After I joined the RAF I was posted to RAF Kinloss in Morayshire. I immediately wanted to join the RAF Kinloss Mountain Rescue Team and went down to the section to meet them on my lunch break. I was at this time a small 5 feet five, very skinny about 7-8 stones, young lad. They took one look at me and told me to get lost. I was heartbroken but amazed how non – military they were, there seemed no rank but they all looked hard as nails. I later found out that I did not meet the Team Leader but some of the young full time Mountain Rescue staff who worked there. I vowed to join the team somehow. The team had just completed a huge callout in November the Cairngorm Tragedy where they were heavily involved in the recovery of 6 fatalities 5 that were children from the Cairngorm Plateau. This was Scotland worst mountain disaster. Naturally the team were very shaken by this tragedy and were fairly close like a family group and they did not want any other new members at this time.
None of this stopped me wanting to join and when I met the team leader when he came in to collect the team rations for the weekend exercise I spoke to him. Flight Sergeant George Bruce BEM was the team Leader. George was a small, laugh a minute man, he was as hard as nails, a Physical Training Instructor a Scotsman from Edinburgh, a teetotaler who spoke and led the team like the famous Bill Shankly the Liverpool Manager and Alec Ferguson he also had a sense of humour like Billy Connolly what an incredible combination. George immediately took to me and said come out this weekend we are going to Kintail on the West Coast and we will see what you are like. He had a charm and an amazing personality and when he spoke he was so authoritative, the team were all in awe of him, I was over the moon. He was also a fanatic Rangers man and loved the West Coast banter on football and religion which was lost on many of the team. He was also a very proud Scotsman and this is also another great bonus to me. George had a sign in his office “The mountains have no respect for rank” a phrase that was to get me into trouble in the years to come, but was to prove very true as most of Georges statements.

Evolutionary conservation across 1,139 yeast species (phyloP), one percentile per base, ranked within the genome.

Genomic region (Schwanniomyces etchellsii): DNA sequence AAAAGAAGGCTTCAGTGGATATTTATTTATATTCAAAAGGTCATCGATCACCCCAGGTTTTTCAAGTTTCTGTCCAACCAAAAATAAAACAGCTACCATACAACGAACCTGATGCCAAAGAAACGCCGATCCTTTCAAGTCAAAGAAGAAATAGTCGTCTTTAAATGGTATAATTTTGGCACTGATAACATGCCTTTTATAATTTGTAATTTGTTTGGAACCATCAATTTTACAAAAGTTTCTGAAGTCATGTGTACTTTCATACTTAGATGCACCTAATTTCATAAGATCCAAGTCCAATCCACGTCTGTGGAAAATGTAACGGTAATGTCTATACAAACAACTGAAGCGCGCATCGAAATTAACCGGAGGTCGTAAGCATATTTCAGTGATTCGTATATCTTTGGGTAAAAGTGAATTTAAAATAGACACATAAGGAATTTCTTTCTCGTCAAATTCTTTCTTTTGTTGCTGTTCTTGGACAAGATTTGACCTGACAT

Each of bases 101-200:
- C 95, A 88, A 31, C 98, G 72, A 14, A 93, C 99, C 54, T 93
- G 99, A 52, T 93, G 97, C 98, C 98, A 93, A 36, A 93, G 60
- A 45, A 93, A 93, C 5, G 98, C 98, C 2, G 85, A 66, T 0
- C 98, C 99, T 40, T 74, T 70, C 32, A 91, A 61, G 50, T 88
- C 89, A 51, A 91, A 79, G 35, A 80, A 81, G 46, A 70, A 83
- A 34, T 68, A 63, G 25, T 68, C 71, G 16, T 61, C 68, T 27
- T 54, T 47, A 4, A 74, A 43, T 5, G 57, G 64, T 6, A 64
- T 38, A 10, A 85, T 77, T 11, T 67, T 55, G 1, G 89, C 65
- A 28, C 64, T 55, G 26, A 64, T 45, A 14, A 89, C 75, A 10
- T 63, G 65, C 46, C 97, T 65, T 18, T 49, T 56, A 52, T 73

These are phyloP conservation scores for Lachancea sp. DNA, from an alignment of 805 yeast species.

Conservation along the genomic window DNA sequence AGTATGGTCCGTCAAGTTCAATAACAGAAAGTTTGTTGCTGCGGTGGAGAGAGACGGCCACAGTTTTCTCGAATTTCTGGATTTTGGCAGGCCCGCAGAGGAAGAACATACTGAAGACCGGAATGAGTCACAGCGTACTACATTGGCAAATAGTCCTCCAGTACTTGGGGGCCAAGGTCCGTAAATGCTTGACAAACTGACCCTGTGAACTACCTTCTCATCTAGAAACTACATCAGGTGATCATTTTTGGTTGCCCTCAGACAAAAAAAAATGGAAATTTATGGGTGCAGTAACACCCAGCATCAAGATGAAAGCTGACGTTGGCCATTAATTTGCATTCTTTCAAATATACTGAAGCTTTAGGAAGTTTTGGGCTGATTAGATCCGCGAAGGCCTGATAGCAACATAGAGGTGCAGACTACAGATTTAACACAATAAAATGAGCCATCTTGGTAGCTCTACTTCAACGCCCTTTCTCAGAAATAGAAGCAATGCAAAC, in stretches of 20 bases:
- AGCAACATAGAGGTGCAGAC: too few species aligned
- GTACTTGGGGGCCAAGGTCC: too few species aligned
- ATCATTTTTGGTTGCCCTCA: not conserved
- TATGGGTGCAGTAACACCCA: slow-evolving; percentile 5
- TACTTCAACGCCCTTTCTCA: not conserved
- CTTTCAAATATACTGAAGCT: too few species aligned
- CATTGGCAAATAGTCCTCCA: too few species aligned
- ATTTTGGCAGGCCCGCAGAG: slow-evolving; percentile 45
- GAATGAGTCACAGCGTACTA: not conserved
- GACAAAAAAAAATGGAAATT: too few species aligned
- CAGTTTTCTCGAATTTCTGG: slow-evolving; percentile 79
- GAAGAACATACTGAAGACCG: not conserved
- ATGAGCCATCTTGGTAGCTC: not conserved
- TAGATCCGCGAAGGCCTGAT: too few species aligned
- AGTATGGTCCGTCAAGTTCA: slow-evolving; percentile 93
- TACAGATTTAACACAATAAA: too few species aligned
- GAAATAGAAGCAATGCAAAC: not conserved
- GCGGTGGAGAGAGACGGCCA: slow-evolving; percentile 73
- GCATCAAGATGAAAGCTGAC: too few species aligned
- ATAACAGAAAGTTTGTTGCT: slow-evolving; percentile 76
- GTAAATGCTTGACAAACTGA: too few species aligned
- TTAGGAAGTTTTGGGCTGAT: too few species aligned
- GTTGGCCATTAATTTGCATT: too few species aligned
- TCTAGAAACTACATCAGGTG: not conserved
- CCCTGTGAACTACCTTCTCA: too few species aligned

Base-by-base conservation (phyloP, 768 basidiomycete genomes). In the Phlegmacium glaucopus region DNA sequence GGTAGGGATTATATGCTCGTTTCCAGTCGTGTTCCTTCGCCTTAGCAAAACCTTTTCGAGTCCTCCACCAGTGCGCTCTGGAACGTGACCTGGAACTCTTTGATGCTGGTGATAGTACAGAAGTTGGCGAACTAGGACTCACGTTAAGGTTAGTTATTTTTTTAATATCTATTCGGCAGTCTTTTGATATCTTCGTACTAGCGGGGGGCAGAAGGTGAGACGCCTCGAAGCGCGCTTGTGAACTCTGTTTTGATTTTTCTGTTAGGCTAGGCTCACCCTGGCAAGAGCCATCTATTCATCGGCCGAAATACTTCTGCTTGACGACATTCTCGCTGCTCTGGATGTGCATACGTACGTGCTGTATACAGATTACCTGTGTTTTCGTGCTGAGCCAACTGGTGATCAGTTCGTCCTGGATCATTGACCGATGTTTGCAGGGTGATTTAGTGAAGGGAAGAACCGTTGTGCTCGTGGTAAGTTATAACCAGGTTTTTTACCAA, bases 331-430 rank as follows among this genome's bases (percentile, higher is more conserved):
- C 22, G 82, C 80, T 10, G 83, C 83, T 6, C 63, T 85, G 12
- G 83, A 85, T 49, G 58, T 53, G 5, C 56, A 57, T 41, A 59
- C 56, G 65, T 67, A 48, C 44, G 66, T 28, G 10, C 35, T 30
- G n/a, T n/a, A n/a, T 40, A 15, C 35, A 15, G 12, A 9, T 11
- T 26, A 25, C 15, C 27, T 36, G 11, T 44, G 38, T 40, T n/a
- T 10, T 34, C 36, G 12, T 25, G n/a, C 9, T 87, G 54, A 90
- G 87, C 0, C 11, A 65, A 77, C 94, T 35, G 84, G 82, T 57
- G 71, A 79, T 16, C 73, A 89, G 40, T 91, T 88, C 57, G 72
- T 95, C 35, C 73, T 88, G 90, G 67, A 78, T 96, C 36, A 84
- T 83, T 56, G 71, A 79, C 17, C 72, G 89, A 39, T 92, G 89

The RAF Mountain Rescue was founded during the Second World War to rescue aircrew that crashed in the mountains. In these days teams were very basic and proved their worth saving many aircrews from the mountains. It was decided after the war to keep the teams and they were six teams in the UK when I joined in 1972. The majority of incidents teams were used for were for civilian climbers. The RAF Teams at one point were the backbone and founding members of the Mountain Rescue Service within UK. They had a team Leader and 4 full –time personnel, a wireless operator, store man, a motor transport driver and deputy team leader. These were made up of any trade within the RAF and the Team Leader was usually a Sergeant or Flight Sergeant. The rest of the team was made up volunteers from any trade or any rank within the RAF, who in those days had to train with the team three weekends out of every 4 and be on callout apart from leave 24/7. There was no pay or time off for team members. To join you had to do a three weekend trial or you could be posted to a team for 21 days to see if you were up to the job. The majority lasted one day on the hill and decided it was not for them, it was an all-encompassing trial, not only fitness was essential but you also had to show a drive and determination to keep going and also fit in with the team personnel on the hill and socially. This was all after a full weeks work; The team left at 1800 each weekend for a different base camp in the mountains of Scotland. This was to ensure we had area knowledge of the entire mountain areas in the event of an aircraft crash. The time given to the team was huge and if you were married or in a relationship it was extremely hard to get the committeement right and work and many relationships fell by the wayside. We returned most Sunday night after a hard weekend usually about 2100 depending on weather and call outs, not an easy task for anyone or those with families. I was ready for the challenge despite the horror stories of the “Trial” I was told 95% fail so you have little chance by a few of the troops, they would see!
To be continued.